Welcome undergraduates! The History Department is committed to offering high-quality courses on a range of geographic and thematic areas, and meaningful faculty mentoring for students. History trains students to contextualize knowledge, to gather, evaluate, and synthesize evidence, and to appreciate different perspectives. Critical thinking is the basis for historical study, and the History Department uses this foundation to prepare students for careers in a variety of fields: law, journalism, teaching, business, public service, library sciences, international work, historical research, museums and more.
Our courses develop students’ intellectual, creative, and civic capacities through the study of the past. They generally fall into one of three categories: broad surveys (U.S. History and World History), more specialized upper-division courses, and junior-senior seminars (a capstone research and writing course open only to history majors). All of our upper-division courses (except the junior-senior seminar) function as Humanities Block Electives for students in other Liberal Arts majors. Writing is emphasized in virtually all history courses, and research is integrated into many of them.
Majoring in History
Our undergraduate program offers students majoring in history the opportunity both to explore a range of historical fields and to develop expertise in a particular area of study such as Borderlands history, U.S. history, Latin American history, European history, East Asian history, and Public History.
The History Department also offers two degree plans for students who want to become high school teachers (grades 7 through 12). Roughly half of our majors pursue one of these Teacher Preparation programs. (See Degree Plans.)
History majors will also find public history and study abroad opportunities in our department. They will be considered for one of several departmental scholarships that are offered each year. When they take the junior-senior seminar, history majors have the opportunity to present their research at the department's Frances G. Harper Student History Conference, which is held once a year. In addition, history majors may be eligible to join Phi Alpha Theta, the national history honor society.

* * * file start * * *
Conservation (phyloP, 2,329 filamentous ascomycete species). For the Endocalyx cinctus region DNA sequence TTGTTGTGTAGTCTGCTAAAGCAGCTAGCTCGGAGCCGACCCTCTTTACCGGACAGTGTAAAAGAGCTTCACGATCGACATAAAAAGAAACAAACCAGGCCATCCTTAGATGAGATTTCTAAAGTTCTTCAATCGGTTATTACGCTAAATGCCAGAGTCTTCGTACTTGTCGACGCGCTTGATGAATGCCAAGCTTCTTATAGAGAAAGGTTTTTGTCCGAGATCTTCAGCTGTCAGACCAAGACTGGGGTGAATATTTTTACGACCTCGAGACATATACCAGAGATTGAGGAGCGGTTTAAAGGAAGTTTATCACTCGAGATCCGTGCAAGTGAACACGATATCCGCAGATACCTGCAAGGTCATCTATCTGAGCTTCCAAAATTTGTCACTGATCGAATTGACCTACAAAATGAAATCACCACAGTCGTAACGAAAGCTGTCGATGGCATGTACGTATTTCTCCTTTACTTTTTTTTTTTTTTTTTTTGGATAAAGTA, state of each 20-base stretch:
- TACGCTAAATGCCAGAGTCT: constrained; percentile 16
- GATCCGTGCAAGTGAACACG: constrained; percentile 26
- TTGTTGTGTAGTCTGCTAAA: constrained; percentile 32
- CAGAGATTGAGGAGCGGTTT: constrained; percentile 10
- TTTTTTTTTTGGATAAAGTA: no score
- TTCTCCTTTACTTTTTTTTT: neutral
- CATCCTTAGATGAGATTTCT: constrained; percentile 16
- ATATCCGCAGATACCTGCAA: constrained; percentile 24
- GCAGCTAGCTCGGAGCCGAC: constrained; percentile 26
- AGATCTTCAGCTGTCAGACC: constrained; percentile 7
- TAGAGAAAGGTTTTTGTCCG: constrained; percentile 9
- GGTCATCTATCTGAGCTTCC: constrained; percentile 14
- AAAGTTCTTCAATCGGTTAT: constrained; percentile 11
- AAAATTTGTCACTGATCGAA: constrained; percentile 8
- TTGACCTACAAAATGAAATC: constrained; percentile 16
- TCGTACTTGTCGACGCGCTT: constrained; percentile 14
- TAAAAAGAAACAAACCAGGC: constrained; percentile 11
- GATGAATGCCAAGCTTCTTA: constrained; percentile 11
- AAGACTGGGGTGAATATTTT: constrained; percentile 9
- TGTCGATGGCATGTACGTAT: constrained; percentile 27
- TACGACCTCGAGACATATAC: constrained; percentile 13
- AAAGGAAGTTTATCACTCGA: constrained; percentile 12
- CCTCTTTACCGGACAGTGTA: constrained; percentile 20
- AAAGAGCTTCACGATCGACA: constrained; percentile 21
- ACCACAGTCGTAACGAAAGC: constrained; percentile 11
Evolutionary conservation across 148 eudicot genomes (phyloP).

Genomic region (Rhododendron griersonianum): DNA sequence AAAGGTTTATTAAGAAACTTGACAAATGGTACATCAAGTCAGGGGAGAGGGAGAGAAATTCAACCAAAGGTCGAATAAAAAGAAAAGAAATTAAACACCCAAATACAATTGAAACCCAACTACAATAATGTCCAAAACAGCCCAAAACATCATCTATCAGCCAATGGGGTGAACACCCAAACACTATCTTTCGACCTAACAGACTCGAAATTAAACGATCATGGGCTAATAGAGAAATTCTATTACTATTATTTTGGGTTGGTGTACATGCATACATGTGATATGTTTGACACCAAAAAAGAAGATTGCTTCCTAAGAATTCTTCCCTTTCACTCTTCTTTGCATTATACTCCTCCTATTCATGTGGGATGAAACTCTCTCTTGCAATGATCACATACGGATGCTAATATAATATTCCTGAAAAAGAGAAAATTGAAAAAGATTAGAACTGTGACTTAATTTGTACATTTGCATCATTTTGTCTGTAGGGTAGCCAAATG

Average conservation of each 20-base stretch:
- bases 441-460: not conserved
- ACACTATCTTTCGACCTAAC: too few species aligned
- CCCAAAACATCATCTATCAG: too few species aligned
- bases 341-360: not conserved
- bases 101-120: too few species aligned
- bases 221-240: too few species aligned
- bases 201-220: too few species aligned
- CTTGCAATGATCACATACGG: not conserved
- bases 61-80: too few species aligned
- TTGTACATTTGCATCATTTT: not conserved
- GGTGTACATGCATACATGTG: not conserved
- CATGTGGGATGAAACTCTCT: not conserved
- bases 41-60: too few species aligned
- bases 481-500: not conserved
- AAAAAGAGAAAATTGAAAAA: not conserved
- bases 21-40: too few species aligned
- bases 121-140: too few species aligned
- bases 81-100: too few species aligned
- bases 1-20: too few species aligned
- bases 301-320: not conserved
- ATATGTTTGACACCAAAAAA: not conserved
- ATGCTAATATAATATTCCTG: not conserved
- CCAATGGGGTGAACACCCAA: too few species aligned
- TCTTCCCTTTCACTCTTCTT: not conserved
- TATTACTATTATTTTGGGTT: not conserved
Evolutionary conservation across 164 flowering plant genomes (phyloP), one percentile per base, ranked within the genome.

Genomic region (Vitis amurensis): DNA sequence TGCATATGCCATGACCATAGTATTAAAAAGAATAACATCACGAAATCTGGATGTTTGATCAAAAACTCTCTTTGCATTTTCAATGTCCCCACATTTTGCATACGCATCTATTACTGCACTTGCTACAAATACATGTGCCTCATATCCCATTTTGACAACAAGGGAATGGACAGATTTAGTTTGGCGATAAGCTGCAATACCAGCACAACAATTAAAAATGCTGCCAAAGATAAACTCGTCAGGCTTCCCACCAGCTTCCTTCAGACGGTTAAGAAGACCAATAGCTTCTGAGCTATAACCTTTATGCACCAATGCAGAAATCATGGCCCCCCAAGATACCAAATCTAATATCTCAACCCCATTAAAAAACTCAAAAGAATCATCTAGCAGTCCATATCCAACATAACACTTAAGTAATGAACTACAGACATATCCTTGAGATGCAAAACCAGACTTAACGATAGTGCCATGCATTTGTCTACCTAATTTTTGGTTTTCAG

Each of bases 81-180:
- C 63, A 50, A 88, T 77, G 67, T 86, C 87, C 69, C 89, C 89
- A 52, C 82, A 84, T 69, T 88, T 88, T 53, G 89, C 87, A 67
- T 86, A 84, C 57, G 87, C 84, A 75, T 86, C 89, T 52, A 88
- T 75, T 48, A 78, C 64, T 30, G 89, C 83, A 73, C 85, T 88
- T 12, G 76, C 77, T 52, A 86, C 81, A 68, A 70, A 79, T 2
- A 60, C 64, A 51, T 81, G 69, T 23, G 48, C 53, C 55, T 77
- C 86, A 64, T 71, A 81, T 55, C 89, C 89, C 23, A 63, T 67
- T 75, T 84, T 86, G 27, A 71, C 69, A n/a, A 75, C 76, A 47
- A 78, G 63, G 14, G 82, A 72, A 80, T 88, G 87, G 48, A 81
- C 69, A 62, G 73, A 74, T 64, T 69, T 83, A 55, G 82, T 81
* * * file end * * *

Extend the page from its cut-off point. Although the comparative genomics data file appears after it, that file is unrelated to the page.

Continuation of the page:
Minor in History
Undergraduates majoring in other fields can still satisfy their historical interests by minoring in history. See Degree Plans for specific requirements.
A candidate for departmental honors in history must have demonstrated ability in history, must normally have a grade point average (GPA) of 3.5 in history and a 3.0 overall by the end of the junior year, and must retain these averages until graduation. To graduate with departmental honors, a student must satisfactorily complete an honors thesis, which will be judged by a thesis committee. A candidate for departmental honors must request approval of candidacy during the second semester of the junior year. Approval will depend on a number of factors, including the availability of faculty. If accepted, the honors candidate will enroll in HIST 4390 (Directed Study) during both semesters of the senior year, accumulating a total of 6 hours of 4390 credit on completion of the honors program. Students can contact the chairperson or the undergraduate advisor for further information.